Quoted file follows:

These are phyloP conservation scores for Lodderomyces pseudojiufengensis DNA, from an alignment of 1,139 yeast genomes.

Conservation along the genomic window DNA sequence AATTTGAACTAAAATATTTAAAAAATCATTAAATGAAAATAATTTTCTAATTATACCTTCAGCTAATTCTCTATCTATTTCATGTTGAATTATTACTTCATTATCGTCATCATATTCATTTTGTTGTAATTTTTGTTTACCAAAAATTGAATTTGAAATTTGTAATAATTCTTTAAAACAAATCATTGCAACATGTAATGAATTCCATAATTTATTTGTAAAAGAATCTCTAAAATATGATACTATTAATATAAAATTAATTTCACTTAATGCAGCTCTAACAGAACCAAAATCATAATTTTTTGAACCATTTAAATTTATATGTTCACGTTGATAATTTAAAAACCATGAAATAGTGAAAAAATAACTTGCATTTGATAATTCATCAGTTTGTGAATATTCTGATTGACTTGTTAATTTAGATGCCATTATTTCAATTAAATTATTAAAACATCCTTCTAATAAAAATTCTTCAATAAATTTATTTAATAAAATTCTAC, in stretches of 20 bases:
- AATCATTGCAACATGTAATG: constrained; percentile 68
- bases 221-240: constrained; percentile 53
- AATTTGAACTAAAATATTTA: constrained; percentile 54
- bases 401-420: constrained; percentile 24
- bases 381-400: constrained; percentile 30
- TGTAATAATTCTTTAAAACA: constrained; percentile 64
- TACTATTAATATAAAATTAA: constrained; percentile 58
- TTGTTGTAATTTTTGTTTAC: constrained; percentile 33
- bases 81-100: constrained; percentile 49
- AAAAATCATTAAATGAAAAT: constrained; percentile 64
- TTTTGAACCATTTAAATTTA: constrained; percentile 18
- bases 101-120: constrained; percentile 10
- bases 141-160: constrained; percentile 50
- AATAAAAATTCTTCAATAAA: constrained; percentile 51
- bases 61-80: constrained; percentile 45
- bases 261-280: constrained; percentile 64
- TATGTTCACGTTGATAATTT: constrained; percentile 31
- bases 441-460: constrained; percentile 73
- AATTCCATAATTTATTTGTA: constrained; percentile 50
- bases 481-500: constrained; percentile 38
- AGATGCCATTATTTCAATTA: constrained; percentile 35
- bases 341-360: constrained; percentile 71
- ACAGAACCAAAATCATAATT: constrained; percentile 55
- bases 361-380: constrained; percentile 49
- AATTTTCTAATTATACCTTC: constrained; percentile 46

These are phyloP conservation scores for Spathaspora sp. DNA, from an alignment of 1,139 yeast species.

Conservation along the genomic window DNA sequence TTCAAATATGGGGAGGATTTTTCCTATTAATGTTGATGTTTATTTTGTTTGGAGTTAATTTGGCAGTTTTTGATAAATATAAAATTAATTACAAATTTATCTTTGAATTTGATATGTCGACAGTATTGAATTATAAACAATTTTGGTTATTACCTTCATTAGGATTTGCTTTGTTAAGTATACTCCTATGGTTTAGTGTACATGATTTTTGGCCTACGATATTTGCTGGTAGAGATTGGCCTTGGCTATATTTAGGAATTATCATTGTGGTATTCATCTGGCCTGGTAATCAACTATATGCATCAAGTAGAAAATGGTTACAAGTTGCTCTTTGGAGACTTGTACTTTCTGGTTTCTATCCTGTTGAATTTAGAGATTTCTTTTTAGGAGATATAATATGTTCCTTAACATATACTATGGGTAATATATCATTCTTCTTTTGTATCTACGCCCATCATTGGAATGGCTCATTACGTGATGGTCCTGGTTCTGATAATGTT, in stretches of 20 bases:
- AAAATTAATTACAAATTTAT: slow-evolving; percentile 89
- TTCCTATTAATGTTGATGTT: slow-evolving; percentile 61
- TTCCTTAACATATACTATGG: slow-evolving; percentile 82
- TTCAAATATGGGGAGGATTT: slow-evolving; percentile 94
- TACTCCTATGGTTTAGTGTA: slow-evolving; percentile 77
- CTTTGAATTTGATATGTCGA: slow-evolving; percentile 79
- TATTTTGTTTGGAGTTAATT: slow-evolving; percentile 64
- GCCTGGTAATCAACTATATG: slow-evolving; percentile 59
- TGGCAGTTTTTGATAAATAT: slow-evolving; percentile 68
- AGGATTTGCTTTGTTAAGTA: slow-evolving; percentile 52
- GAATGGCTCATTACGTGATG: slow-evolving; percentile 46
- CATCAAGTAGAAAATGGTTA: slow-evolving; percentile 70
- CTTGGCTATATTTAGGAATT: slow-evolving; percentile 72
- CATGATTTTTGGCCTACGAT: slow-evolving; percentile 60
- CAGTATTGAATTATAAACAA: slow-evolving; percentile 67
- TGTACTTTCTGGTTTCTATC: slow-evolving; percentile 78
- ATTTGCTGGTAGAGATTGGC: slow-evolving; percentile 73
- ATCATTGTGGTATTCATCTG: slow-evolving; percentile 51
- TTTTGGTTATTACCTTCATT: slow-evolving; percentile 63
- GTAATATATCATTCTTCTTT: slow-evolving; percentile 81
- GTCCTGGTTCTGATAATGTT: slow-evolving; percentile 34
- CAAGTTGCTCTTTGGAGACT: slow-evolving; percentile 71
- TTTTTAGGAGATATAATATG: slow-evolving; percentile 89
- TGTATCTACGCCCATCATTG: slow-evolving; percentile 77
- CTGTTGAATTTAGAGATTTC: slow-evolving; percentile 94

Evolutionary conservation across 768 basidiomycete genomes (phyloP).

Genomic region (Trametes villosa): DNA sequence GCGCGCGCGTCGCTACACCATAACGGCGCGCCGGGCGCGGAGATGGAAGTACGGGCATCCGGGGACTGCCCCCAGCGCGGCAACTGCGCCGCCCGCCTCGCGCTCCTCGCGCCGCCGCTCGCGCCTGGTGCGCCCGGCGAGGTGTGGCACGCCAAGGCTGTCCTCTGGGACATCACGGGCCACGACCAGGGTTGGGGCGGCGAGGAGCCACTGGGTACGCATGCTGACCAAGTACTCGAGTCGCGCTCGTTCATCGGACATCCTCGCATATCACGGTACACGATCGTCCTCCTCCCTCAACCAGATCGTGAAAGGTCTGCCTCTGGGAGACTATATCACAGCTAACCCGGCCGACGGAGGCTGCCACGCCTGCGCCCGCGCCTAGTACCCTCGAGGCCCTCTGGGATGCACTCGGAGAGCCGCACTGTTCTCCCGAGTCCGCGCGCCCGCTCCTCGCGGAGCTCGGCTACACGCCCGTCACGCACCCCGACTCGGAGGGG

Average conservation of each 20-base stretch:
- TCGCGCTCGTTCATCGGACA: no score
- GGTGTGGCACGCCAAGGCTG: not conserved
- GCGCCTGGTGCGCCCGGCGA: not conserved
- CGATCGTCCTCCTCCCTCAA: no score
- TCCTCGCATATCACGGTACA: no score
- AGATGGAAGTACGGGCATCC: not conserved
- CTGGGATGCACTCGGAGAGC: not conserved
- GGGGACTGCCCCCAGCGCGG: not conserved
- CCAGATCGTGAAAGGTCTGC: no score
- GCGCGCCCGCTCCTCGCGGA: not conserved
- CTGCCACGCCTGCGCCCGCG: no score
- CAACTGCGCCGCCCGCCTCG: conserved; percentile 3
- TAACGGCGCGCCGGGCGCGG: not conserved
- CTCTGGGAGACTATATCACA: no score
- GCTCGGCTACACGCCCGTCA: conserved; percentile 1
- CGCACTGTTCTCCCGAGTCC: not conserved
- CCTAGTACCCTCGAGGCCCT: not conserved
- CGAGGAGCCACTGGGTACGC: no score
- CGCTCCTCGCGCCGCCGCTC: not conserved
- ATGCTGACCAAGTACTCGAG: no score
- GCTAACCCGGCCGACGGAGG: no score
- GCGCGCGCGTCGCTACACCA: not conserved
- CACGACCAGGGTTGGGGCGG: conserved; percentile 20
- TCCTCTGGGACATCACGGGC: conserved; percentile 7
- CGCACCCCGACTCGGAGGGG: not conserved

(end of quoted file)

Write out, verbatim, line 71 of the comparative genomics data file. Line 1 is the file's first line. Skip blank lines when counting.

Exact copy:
- CTCTGGGAGACTATATCACA: no score